Tag: Archbishop Damaskinos

Athens, 1944: Some Lighter Moments in a Serious Situation

Athens, 1944: Some Lighter Moments in a Serious Situation

The Greeks are still not laugh­ing about their mid-1940s civ­il war, so lev­i­ty may be inap­pro­pri­ate. Nor was Churchill at the time. “There is a lot of ruin in any nation,” he once mused. In Athens, 1944, Britain was “respon­si­ble for build­ing up the nest of cock­a­tri­ces for EAM [com­mu­nist par­ti­sans] in Greece.” (His vocab­u­lary was broad: A cock­a­trice is a myth­i­cal, two-legged drag­on or ser­pent-like crea­ture with a cock’s head.)

Nev­er­the­less, the peace deal Churchill bro­kered between war­ring Greeks in 1944 had so many hilar­i­ous moments that, 75 years lat­er, we may be per­mit­ted to indulge in lighter aspects.…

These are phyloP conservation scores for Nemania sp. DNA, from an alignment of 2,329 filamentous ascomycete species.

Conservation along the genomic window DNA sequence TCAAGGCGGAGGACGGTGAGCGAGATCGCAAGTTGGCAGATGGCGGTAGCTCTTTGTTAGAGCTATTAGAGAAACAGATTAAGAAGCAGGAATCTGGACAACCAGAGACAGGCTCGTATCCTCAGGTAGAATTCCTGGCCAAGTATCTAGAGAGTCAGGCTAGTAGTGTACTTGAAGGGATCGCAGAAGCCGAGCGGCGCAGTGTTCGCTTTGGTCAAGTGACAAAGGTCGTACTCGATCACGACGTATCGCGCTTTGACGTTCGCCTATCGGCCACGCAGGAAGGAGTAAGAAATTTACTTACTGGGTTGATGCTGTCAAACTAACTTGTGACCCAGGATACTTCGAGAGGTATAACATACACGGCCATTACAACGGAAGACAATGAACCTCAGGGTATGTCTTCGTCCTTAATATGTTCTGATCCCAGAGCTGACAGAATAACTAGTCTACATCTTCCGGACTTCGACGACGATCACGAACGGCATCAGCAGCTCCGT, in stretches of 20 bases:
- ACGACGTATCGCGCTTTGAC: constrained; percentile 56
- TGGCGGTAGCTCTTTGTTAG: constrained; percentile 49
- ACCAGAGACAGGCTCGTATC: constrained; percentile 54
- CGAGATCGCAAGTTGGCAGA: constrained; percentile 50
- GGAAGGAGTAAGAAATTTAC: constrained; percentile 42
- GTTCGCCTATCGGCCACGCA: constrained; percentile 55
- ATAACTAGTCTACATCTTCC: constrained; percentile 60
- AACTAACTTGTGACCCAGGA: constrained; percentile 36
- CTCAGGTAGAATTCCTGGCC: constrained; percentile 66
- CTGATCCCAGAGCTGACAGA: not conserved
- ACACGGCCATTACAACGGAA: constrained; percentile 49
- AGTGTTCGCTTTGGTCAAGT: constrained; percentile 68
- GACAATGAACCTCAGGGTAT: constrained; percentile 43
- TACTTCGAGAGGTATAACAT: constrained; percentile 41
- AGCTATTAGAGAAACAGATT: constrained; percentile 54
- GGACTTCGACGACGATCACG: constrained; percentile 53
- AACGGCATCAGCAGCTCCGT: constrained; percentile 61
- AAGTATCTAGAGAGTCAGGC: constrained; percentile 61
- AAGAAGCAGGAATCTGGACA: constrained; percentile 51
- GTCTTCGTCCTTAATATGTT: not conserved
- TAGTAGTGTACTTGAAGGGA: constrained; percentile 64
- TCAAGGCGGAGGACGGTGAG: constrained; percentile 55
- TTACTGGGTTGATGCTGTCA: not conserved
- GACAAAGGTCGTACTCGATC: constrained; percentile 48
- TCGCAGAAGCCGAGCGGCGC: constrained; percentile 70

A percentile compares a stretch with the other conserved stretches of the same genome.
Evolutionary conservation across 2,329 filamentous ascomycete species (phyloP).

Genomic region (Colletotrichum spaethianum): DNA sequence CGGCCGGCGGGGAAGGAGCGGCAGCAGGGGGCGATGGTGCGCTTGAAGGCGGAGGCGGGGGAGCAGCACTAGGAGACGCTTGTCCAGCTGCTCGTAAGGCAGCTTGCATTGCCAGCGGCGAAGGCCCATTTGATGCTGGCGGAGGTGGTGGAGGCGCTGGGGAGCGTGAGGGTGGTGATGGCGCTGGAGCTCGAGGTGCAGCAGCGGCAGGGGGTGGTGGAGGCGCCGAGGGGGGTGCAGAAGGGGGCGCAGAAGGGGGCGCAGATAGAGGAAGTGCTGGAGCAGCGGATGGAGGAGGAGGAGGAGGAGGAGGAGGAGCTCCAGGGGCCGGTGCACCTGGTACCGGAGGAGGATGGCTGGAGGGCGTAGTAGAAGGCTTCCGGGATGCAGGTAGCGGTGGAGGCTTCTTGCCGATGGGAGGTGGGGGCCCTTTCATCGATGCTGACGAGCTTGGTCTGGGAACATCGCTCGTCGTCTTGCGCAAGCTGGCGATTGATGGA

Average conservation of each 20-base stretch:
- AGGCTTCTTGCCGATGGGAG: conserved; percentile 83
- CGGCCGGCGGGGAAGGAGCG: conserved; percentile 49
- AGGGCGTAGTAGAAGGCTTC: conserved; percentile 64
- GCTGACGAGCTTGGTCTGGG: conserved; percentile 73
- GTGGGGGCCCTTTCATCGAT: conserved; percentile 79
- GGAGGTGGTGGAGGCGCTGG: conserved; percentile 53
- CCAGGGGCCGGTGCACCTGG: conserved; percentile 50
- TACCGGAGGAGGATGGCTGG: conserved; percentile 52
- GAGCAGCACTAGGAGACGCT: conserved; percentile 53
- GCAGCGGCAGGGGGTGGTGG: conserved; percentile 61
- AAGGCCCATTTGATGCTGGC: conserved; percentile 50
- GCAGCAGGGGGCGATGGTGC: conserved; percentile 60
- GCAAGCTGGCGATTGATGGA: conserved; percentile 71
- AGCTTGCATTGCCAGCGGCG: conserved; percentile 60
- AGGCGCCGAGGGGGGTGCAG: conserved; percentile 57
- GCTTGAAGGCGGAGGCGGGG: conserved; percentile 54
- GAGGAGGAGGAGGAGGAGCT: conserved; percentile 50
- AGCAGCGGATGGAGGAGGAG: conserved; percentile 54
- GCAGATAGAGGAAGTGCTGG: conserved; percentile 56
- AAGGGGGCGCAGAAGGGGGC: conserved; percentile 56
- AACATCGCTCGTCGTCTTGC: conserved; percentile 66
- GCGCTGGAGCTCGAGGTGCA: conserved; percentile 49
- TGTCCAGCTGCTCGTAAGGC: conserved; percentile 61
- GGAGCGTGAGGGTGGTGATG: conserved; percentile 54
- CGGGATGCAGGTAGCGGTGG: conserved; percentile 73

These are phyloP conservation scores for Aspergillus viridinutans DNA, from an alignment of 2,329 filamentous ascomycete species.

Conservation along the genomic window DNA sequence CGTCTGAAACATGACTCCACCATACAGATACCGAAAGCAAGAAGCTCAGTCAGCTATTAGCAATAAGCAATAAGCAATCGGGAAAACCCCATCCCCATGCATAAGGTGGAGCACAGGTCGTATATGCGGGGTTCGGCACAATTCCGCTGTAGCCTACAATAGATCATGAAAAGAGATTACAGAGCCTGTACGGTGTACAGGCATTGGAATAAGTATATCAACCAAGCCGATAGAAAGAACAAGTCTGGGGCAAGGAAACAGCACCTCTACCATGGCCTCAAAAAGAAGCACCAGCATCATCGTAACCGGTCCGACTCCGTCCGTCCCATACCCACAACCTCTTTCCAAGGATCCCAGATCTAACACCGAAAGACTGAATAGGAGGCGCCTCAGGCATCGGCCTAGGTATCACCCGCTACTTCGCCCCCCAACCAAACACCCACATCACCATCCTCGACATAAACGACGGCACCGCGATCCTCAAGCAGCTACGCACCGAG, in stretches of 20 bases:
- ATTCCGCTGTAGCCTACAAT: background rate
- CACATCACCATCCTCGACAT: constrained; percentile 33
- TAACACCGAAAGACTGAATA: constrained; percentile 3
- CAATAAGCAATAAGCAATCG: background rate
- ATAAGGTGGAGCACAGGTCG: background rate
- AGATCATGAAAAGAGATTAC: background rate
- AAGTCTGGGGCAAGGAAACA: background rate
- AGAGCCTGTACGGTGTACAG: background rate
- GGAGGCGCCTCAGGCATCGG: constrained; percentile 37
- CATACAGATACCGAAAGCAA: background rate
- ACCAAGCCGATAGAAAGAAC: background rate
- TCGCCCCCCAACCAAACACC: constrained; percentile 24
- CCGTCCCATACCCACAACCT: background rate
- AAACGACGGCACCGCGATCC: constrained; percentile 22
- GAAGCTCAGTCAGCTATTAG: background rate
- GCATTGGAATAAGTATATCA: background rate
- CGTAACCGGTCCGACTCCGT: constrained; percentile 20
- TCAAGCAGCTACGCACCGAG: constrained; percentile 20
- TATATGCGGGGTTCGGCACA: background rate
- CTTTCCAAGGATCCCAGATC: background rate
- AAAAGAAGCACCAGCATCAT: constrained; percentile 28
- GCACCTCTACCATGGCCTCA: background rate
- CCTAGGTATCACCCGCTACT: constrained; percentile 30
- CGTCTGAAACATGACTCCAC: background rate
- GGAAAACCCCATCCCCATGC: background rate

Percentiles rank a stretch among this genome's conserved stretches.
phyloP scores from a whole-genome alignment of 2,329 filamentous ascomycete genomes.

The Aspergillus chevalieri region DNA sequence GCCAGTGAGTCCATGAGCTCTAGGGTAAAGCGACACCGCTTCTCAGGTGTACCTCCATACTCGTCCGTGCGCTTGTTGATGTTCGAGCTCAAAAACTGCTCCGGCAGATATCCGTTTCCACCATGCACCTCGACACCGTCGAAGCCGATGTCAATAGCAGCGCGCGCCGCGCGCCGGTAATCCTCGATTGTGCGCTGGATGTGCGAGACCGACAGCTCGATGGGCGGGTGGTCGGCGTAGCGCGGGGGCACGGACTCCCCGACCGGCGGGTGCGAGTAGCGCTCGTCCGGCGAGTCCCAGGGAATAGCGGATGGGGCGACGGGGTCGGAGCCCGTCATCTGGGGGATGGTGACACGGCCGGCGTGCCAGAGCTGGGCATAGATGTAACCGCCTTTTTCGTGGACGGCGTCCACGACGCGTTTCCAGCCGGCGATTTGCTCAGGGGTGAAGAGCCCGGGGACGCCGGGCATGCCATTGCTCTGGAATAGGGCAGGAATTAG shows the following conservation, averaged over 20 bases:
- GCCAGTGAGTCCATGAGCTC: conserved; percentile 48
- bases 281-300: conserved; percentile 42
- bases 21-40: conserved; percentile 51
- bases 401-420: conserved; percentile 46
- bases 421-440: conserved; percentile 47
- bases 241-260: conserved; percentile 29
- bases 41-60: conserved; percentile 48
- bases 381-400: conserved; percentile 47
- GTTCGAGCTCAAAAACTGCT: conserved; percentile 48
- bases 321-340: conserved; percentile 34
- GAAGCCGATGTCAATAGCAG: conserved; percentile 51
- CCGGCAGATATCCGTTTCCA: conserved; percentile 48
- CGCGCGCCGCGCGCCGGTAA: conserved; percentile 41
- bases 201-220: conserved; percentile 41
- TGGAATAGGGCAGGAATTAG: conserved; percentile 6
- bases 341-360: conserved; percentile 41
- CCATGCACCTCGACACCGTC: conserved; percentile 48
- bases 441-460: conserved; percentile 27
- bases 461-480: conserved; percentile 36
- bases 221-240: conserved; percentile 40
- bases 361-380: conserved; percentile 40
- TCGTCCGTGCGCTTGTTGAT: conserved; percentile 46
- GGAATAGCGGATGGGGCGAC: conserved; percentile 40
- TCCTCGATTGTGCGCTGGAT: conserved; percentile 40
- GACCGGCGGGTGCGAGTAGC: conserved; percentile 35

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“Antithesis of Democracy” (Or: Winston Churchill & Portland)

“Antithesis of Democracy” (Or: Winston Churchill & Portland)

Churchill’s stunning relevancy

It is remark­able how we still encounter in Churchill words of astound­ing cur­ren­cy. A friend in Port­land, Ore­gon asked for ver­i­fi­ca­tion of a Churchill quo­ta­tion: “A love for tra­di­tion has nev­er weak­ened a nation, indeed it has strength­ened nations in their hour of per­il….”  (“The Tasks which Lie Before Us,” House of Com­mons, 29 Novem­ber 1944.)  A good, sol­id max­im, but not out of the ordi­nary.

AND THEN my eye fell across what Churchill said a week lat­er. Its cur­rent appli­ca­tion, to Port­land among oth­er places, is remark­able. December 1944 Only two months after Greece had been lib­er­at­ed from Ger­man occu­pa­tion, left­ist ele­ments of the gov­ern­ment resigned and began an armed rebel­lion.…

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